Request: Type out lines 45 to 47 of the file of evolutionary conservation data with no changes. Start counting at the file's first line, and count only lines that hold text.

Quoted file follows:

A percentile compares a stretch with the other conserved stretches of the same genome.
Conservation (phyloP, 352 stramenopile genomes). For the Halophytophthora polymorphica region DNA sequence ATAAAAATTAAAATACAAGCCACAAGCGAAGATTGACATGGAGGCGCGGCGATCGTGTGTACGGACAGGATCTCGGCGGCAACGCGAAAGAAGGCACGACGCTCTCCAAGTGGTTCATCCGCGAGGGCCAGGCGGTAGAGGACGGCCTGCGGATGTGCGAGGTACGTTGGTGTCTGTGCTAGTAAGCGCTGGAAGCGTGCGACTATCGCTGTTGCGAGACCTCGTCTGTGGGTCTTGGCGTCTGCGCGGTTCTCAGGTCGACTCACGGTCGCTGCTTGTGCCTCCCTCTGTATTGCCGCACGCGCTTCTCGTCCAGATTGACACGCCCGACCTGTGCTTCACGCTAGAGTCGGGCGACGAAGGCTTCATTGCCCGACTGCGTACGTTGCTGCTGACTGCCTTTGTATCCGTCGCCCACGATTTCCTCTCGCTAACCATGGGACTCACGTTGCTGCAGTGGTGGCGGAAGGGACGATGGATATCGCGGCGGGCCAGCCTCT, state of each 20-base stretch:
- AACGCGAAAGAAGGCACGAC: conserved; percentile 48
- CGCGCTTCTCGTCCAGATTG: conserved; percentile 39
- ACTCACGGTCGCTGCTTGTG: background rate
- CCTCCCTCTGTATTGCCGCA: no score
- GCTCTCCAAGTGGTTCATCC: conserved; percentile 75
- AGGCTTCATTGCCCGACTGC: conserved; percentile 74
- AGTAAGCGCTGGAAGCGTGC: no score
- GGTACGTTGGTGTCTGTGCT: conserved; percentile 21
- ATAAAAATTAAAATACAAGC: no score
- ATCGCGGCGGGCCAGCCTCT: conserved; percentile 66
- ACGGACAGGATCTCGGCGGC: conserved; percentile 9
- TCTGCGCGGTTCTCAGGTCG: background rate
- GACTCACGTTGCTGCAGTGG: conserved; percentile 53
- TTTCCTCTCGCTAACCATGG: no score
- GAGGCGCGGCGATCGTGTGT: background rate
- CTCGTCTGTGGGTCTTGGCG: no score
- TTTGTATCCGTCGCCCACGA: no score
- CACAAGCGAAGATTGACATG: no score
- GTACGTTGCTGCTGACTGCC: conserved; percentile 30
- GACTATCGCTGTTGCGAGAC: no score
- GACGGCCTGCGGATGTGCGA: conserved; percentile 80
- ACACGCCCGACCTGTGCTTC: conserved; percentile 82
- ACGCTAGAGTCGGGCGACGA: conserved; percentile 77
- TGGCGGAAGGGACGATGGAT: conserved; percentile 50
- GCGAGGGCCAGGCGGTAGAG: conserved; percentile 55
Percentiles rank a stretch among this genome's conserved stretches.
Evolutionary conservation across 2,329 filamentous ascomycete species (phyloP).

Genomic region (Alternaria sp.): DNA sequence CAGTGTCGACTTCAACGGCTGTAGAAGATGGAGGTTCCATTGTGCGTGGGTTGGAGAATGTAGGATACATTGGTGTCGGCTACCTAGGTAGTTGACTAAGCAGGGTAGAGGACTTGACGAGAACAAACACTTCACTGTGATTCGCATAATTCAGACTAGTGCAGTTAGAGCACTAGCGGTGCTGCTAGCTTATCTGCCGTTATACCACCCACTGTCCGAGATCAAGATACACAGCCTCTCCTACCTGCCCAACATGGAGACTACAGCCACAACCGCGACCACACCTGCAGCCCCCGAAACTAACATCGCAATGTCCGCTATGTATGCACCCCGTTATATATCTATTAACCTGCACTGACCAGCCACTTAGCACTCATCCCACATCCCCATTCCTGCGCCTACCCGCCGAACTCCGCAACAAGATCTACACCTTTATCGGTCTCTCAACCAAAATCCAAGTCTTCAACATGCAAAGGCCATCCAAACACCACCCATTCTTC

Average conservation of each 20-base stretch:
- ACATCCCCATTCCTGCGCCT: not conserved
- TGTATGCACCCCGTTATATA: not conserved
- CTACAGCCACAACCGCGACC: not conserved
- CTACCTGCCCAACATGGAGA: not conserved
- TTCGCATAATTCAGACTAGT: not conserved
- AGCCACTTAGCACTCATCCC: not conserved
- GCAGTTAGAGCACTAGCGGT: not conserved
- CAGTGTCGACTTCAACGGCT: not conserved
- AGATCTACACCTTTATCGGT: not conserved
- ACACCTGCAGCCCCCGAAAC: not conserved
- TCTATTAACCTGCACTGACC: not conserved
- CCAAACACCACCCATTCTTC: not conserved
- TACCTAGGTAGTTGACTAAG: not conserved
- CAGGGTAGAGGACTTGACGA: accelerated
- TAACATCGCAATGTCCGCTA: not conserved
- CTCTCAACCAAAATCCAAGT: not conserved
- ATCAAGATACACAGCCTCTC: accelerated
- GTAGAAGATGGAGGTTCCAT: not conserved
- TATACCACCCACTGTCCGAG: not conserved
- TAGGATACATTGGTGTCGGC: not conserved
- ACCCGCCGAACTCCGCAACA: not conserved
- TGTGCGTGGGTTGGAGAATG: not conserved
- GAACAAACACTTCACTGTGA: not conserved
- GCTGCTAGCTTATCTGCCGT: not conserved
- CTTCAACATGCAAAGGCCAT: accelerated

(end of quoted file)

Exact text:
- CAGGGTAGAGGACTTGACGA: accelerated
- TAACATCGCAATGTCCGCTA: not conserved
- CTCTCAACCAAAATCCAAGT: not conserved